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Patrick WUNDERLICH, et al., Plaintiffs, v. TURNER CONSTRUCTION COMPANY, et al., Defendants–Appellants,

Safway Services, LLC, et al., Defendants. LVI Environmental Services, Inc., Third–Party Plaintiff–Respondent, v. Irwin Seating Company, Third–Party Defendant–Appellant.

Decided: February 21, 2017

ACOSTA, J.P., RENWICK, MOSKOWITZ, FEINMAN, GESMER, JJ. Cullen & Dykman LLP, New York (Molly Blaase of counsel), for appellants. Gordon & Silber, P.C., New York (William L. Hahn of counsel), for respondent.

Order, Supreme Court, New York County (Joan M. Kenney, J.), entered April 12, 2016, which, insofar as appealed from as limited by the briefs, denied defendants Turner Construction Company and MSG Holdings, L.P. (defendants) and third-party defendant Irwin Seating Company's motion for summary judgment dismissing the third-party complaint, unanimously modified, on the law, to grant the motion as to the claim for contractual indemnification, and otherwise affirmed, without costs, and the appeal therefrom, to the extent it denied said defendants and third-party defendant's motion to dismiss the Labor Law § 241(6) claim based on 12 NYCRR 23–1.7(e)(2) and the Labor Law § 200 claim, unanimously dismissed, without costs as abandoned.

Contrary to the motion court's conclusion, the movants presented arguments in favor of summary judgment dismissing the third-party complaint, beginning with the absence of a contract between third-party plaintiff (LVI) and third-party defendant (Irwin). Moreover, LVI does not dispute that there was no contractual relationship between itself and Irwin that would have entitled it to contractual indemnification.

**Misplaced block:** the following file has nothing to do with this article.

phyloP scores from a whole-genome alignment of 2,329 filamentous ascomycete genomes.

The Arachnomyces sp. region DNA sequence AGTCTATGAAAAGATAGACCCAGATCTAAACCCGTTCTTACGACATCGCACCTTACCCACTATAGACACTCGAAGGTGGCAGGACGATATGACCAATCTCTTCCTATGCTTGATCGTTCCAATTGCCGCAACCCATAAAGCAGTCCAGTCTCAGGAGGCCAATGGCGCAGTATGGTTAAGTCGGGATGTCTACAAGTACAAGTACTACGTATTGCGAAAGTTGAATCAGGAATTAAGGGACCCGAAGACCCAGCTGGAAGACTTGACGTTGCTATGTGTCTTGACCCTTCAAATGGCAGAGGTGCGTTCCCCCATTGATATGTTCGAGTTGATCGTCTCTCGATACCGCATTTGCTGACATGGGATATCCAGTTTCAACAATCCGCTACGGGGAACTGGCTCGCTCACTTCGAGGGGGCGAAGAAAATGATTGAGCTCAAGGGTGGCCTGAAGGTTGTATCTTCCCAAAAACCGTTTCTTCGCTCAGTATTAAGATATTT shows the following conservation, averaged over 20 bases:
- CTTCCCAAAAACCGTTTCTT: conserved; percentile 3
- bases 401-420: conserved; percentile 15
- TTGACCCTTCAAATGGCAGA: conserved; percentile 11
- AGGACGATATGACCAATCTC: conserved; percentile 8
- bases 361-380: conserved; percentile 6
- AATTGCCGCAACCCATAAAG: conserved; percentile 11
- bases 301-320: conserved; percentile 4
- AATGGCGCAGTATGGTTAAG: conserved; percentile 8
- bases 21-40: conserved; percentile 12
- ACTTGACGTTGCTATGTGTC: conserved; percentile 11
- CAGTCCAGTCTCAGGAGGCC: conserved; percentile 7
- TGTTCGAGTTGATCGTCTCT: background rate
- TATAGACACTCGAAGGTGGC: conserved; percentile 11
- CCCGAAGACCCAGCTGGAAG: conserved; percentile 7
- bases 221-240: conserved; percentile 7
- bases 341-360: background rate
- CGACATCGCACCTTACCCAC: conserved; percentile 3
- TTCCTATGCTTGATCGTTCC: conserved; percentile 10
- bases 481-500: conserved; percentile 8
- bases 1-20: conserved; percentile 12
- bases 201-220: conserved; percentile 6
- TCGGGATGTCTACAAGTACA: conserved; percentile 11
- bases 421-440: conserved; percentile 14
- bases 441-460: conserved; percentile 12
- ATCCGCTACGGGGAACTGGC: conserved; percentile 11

However, issues of fact preclude summary judgment dismissing LVI's claims for common-law indemnification and contribution (see Naughton v. City of New York, 94 AD3d 1, 10 [1st Dept 2012] [common-law indemnification]; Jehle v. Adams Hotel Assoc., 264 A.D.2d 354, 355 [1st Dept 1999] [contribution] ). It cannot be determined as a matter of law on this record whether the bolt on which plaintiff Patrick Wunderlich was injured was left over from the removal of seats by LVI or was newly installed as part of the work plaintiff was performing installing the platform. Plaintiff's coworker testified that, in viewing photographs of the accident site, he could not tell whether the protruding bolts were old or newly installed as part of the platform installation.

Further, to the extent the bolt constituted a dangerous site condition as a result of the removal of seats, issues of fact exist as to whether it was LVI or Irwin that removed the specific seats at issue. LVI's project manager testified that LVI did not remove the last three rows of seats around the lower bowl where the platform was to be installed. Irwin's project manager testified that, while there was no provision in Irwin's contract for it to remove chairs in the areas where the platforms would be installed, its contract was amended to remove approximately 400 seats, and he did not know where the seats that Irwin was responsible for removing were located. To the extent plaintiff's injury may have resulted from the means and methods of the work, given that plaintiff gained access to the area via the risers with the newly installed bolts instead of aisle stairways, an issue of fact exists as to the extent to which Irwin controlled plaintiff's work.